The first Global Summit on Ending Corporal Punishment and Promoting Positive Discipline, June 2-4, hosted by S.M.U. psychology professor George Holden, Ph.D. in Dallas. Attending were activists representing twenty one countries who are dedicated to abolishing all forms of spanking, paddling, slapping, hitting and smacking of children world wide. We discussed studies that show corporal punishment produces no positive outcomes and is associated with increased aggression, as well as behavior and mental health problems. It also fosters lower IQ, poorer academic performance, and increased bullying.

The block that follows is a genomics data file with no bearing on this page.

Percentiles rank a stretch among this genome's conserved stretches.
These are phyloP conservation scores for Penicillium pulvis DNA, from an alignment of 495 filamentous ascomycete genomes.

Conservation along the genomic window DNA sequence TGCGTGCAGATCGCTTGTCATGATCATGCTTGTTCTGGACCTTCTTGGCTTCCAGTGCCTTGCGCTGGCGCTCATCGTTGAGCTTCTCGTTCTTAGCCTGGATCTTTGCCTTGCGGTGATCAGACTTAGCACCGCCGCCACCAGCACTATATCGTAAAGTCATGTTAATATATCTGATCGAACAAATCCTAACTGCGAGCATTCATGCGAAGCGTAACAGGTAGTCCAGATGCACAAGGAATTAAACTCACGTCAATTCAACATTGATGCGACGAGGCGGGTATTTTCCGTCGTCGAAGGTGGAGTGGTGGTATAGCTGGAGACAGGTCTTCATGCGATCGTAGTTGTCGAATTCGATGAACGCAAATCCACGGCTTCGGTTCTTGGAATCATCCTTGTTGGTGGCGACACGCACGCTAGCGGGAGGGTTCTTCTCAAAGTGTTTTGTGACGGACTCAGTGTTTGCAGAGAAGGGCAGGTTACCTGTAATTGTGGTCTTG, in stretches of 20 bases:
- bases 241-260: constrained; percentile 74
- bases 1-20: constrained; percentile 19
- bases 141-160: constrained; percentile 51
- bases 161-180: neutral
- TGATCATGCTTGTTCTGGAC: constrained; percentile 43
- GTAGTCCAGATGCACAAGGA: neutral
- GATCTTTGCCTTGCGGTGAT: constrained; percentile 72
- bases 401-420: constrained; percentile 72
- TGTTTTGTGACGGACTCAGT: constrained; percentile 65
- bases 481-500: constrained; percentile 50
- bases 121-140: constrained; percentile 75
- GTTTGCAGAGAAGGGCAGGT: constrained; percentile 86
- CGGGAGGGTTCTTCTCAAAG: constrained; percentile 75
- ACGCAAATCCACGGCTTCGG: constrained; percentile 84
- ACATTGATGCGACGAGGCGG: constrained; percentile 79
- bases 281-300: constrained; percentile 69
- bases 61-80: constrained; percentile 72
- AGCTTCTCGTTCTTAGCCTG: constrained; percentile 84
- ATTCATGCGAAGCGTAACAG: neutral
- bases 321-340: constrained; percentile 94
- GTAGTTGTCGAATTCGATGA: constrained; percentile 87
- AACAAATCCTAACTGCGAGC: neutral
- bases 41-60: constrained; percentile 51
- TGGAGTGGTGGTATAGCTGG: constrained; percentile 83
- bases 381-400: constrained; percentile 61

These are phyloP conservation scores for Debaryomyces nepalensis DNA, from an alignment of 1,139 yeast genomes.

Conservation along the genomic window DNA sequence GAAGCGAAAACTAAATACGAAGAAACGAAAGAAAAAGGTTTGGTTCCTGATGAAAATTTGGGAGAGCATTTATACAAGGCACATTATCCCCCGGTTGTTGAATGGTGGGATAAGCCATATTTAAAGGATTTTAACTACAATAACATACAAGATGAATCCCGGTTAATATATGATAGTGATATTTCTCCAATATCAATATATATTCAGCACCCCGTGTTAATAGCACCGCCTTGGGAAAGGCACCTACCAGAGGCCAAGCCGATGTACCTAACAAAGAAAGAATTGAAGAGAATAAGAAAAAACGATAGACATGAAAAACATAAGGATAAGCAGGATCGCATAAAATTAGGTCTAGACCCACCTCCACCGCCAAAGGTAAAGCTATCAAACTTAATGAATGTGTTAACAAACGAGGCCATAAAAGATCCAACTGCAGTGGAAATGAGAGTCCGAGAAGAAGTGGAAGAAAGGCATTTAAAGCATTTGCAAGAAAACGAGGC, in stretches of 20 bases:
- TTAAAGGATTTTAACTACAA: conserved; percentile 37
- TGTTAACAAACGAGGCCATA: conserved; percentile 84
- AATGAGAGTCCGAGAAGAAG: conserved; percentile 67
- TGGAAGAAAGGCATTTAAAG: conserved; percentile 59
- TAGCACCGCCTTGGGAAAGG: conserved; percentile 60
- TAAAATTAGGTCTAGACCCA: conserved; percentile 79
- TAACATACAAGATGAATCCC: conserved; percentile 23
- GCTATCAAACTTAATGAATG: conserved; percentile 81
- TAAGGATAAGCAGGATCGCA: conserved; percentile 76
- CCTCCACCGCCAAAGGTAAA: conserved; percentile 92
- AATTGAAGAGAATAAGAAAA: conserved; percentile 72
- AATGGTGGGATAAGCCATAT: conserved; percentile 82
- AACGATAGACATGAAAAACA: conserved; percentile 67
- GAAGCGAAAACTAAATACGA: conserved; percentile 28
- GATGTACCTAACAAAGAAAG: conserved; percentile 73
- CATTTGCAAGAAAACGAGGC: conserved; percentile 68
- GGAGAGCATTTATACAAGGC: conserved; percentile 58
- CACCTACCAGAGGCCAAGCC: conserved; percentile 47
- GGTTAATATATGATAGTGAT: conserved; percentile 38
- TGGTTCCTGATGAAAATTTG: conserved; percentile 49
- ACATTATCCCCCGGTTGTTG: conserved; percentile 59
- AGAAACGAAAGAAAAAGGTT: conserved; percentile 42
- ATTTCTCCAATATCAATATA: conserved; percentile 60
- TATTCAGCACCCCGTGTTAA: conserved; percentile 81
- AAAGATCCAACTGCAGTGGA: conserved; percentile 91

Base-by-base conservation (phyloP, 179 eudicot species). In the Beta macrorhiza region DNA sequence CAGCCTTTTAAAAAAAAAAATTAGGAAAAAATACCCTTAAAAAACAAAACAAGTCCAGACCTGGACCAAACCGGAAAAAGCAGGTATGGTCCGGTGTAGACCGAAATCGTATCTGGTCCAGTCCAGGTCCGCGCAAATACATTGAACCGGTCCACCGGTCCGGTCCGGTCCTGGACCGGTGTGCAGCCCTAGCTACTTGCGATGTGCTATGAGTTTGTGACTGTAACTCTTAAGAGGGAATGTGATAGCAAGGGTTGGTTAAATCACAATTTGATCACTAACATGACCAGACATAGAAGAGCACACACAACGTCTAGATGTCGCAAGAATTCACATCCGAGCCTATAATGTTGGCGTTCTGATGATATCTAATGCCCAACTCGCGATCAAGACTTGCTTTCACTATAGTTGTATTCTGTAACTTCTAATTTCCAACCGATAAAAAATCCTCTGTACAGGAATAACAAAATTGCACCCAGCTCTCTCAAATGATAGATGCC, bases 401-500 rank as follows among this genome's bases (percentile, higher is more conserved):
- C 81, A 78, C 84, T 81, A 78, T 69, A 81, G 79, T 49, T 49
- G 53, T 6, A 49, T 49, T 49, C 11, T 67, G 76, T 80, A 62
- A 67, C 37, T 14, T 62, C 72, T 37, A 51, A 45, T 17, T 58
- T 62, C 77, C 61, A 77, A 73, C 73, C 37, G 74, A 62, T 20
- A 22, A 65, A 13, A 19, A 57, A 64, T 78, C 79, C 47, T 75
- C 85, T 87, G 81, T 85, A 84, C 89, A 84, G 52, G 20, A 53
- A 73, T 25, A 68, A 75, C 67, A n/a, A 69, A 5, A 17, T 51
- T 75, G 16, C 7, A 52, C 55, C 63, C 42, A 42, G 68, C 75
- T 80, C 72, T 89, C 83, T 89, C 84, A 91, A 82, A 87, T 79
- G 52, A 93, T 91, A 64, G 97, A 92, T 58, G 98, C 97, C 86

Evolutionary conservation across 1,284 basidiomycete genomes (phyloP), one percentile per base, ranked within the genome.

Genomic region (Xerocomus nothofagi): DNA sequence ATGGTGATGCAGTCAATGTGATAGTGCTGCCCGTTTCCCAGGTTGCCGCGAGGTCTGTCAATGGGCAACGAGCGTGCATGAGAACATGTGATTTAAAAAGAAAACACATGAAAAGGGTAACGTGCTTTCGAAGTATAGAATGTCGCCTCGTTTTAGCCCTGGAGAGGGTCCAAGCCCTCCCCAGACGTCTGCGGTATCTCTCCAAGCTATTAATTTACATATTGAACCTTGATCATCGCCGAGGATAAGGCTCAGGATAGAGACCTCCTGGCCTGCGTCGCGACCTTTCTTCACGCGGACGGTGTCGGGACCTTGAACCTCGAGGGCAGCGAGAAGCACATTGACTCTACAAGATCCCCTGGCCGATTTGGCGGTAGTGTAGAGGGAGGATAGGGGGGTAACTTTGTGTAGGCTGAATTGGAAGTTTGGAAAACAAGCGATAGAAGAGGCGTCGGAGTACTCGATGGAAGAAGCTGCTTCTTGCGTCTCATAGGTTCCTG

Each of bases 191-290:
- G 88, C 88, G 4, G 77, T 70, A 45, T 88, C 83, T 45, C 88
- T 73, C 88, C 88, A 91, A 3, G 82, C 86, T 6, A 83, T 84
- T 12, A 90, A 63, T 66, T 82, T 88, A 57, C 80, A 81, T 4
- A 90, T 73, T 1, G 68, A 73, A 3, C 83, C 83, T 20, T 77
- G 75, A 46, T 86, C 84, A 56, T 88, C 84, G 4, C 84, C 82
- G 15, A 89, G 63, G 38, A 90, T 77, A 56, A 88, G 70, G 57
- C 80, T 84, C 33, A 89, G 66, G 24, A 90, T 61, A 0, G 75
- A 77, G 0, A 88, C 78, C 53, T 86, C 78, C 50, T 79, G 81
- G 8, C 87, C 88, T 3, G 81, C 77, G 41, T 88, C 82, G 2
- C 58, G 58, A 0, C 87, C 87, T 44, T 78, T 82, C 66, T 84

In stark terms that serve as a reminder of what we’re talking about, the bill defines corporal punishment as “the deliberate infliction of physical pain by hitting, paddling, spanking, slapping, or any other physical force used as a means of discipline.”
Let’s be clear to parents who believe the courts just awarded them a freebie: Adults should stop hitting kids, no matter what judges or the spare-the-rod numskulls say. Those of us who were smacked around as children realize our lives would have been better without the welts. Prisons are filled with men and women who were beaten as children.
Americans are making progress. A report last year